Let me paint a scenario for you: it’s 10 am on what seems like day # 1 million of this seemingly never-ending pandemic. You are trying to respond to work emails and simultaneously calm your dog down from barking so he doesn’t wake your napping toddler.
Prior to this moment, with the second of downtime that you had, you tuned into the news. You are trying to strike a balance of being informed but not consumed by the state of affairs of our current reality but despite your best attempts, life in a dual pandemic is weighing on you. And then your 5-year-old comes in and innocently asks for a snack and you snap. Lose your mind. Use a voice that you don’t even recognize. And then…just for effect, your toddler wakes up. Sound familiar?
Welcome to mom rage!
Throughout this unprecedented pandemic, shadows have been thrust into the light. In our homes, in our society, and in ourselves. We cannot heal things until we name them and recently I have leaned into a topic that I don’t feel is named enough in motherhood…
In her New York Times article ‘I Am Going to Physically Explode’: Mom Rage in a Pandemic”, Minna Dubin describes mom rage as “the colloquial term for the unrestrained anger many women experience during pregnancy, postpartum and beyond. The anger that mothers don’t really talk about. Anger and rage are waving red flags hinting at feelings below the surface.” Her article discusses how mom rage, understandably, is at an all-time high during the pandemic and yet so many women feel shamed out of discussing this common occurrence.
For those of you who are reading this who have experienced mom rage, I want to let you know that you are not alone. Because sometimes you have to go first so that others can say “me too” and if that’s the case, I am happy to blaze this trail for you.
What mom rage looks like for me
Rage for me looks like a major explosion (sarcastic or loud voice, frustrated tone–or an out-loud pity party about how this is one more thing to do or how I never get a break) over something seemingly minor, like literally spilled milk or the 15th request for a snack in an hour. The situation doesn’t warrant the reaction, but I have learned that, for me, rage is a compounded emotion that results from resentment, unmet needs, and a sense of injustice or unfairness. As mothers, unmet needs are unfortunately very common, and in our current reality, it is hard not to feel a sense of injustice or unfairness for so many things in our society, our world, and our homes.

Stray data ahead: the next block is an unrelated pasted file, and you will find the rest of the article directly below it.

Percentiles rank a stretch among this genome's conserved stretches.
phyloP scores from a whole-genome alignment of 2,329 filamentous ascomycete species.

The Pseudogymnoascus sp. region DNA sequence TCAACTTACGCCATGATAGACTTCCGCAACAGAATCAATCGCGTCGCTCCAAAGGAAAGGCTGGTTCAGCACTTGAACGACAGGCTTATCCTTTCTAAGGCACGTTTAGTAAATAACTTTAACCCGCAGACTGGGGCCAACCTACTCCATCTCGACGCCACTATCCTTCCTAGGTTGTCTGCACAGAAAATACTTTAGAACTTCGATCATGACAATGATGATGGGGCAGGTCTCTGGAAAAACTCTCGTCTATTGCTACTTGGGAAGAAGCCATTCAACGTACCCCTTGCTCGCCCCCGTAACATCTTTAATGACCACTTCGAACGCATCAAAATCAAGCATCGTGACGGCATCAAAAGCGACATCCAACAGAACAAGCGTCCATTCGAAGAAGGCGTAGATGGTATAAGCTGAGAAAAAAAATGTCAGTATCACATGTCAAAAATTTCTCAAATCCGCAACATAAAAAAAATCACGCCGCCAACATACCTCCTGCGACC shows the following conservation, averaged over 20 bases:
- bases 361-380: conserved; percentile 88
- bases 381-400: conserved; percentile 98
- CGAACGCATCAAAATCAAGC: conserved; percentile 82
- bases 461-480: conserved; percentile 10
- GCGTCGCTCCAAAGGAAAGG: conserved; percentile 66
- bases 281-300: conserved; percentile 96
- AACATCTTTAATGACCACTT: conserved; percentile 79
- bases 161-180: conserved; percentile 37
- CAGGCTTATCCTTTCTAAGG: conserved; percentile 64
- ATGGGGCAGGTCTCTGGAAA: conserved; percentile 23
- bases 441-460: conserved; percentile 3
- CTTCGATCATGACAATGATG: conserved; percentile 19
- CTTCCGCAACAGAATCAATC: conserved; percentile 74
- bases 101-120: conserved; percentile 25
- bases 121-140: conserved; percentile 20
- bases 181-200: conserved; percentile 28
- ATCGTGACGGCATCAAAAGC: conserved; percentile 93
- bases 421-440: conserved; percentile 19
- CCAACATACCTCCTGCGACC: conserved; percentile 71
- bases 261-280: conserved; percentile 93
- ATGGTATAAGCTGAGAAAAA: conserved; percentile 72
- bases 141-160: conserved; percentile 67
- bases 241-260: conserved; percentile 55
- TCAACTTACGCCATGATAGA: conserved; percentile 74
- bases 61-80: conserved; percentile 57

I have shamed myself and felt massive amounts of guilt over the rage that I have felt and expressed to my children or my husband, and only recently have I realized that my process to “deal” with this rage is so much more damaging and unproductive. Shaming ourselves out of feelings is never the solution to the problem. In fact, it isn’t even a good band-aid solution, as I am not really ever dealing with the emotions. Instead, I am adding more fuel (and resentment and unmet needs) to the rage fire.
In his book The Permission to Feel, Marc Brackett says, “Feelings are a form of information. They’re like news reports from inside our psyches, sending messages about what’s going on inside the unique person that is each of us in response to whatever internal or external events we’re experiencing. We need to access that information and then figure out what it’s telling us. That way we can make the most informed decisions.”
If we don’t share our struggles in safe spaces as willingly as we share our joys, we are not painting a whole and realistic picture of motherhood, not just for our peers, but for ourselves. We will continue to perpetuate this ridiculous and unattainable standard of motherhood and then will berate ourselves when we don’t achieve it.
All of our feelings are valid. All of our feelings need to be acknowledged and witnessed, at first by ourselves. It is time that we stop shaming ourselves and each other and comparing our journeys and struggles. Just because someone has it worse doesn’t mean it doesn’t suck for you. And just because you are grateful for your life doesn’t mean you can’t also feel exhausted by it.
This post is the first in a multipart series, but I want to start with step one: how are you feeling? Tell someone today, out loud, how you are REALLY feeling. No judgment. No shame. Give yourself the permission to feel uninhibitedly. That is the first step in healing this underground rage epidemic and achieving collective and personal transformation. The world needs us whole, and it’s time for us to step up and answer that call.